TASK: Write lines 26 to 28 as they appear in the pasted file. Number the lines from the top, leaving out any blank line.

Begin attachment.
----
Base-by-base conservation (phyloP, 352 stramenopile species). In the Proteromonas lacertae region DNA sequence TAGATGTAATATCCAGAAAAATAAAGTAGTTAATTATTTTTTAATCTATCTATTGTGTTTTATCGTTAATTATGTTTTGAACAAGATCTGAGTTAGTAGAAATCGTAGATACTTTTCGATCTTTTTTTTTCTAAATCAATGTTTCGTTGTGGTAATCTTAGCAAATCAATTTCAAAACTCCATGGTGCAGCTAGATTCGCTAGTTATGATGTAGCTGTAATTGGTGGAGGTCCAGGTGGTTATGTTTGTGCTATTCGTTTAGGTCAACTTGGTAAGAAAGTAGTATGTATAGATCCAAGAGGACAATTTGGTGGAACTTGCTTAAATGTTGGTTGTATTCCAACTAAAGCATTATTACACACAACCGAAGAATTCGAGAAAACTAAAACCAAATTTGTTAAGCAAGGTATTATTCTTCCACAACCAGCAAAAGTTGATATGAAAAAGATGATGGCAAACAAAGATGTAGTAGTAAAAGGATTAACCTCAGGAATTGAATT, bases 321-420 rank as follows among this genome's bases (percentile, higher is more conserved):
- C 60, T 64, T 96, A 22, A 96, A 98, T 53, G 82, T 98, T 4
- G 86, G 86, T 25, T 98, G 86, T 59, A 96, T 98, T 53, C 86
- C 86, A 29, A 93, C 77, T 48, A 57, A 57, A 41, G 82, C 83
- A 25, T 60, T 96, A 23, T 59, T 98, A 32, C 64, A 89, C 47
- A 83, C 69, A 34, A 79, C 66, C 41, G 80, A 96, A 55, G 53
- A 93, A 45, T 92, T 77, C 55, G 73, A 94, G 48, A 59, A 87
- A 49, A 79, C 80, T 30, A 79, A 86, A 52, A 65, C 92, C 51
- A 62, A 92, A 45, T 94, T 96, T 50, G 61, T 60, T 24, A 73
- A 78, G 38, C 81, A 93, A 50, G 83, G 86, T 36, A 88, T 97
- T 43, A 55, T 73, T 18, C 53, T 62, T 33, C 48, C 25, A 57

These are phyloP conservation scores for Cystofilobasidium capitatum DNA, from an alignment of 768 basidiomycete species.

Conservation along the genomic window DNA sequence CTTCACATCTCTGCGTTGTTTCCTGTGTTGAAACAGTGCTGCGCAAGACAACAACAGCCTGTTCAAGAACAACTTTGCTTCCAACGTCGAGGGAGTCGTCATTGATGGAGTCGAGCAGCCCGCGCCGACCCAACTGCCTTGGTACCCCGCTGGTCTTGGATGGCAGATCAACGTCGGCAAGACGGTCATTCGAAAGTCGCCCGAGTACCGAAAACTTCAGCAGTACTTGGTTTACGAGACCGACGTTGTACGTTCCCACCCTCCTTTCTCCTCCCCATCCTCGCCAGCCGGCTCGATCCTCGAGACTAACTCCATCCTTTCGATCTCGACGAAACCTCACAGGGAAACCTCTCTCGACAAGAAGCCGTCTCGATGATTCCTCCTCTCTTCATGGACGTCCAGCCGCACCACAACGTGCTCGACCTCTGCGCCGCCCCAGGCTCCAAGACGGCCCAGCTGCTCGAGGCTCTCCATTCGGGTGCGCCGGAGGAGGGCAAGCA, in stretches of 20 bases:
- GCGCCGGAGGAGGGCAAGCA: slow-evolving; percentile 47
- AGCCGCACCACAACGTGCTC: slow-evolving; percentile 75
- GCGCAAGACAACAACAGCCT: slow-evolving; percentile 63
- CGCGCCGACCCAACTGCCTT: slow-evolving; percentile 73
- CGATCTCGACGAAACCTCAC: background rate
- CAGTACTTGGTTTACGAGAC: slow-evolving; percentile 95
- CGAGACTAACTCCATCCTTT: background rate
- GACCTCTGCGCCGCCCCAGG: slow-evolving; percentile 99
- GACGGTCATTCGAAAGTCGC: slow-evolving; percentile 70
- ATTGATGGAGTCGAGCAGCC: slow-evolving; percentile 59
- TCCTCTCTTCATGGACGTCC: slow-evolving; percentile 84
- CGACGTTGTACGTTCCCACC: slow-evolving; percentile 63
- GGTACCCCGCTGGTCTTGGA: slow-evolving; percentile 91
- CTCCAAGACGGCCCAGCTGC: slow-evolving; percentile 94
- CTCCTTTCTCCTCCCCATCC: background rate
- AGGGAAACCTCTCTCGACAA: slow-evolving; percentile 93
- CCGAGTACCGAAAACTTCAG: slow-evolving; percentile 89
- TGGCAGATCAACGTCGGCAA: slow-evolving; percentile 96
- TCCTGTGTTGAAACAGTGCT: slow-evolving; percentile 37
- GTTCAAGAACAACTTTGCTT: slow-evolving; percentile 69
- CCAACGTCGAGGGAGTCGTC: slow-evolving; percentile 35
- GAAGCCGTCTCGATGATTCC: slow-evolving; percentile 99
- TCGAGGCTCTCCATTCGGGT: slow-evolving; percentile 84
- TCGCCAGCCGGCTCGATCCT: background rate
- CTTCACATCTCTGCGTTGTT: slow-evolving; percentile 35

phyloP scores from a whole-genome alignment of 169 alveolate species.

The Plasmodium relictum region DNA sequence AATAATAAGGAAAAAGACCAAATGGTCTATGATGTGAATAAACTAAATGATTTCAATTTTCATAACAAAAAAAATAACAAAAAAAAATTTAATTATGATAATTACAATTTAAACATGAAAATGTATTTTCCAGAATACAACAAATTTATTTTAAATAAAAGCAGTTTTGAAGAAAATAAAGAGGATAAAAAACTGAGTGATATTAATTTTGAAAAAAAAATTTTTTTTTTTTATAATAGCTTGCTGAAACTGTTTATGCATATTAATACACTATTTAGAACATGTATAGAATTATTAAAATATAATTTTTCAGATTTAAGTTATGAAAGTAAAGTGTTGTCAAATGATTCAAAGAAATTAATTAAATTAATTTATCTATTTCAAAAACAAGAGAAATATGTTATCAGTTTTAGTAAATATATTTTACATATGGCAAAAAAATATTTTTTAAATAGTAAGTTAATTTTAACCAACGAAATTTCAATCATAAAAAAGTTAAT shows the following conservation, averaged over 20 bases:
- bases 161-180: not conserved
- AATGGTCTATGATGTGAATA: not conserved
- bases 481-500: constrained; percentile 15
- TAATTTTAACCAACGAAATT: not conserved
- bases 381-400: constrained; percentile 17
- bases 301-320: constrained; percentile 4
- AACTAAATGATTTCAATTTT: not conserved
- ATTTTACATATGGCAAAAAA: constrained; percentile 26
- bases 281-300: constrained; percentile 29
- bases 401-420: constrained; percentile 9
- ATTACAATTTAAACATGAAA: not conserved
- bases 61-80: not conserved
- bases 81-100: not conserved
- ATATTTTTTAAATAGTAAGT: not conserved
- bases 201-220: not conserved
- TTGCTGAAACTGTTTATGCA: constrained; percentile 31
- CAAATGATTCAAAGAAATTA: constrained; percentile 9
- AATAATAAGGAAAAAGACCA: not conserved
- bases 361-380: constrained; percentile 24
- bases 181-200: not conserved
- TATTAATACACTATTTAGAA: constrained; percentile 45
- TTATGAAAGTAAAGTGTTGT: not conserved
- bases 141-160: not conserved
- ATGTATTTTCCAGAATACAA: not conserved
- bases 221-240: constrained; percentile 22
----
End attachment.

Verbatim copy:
- GGTACCCCGCTGGTCTTGGA: slow-evolving; percentile 91
- CTCCAAGACGGCCCAGCTGC: slow-evolving; percentile 94
- CTCCTTTCTCCTCCCCATCC: background rate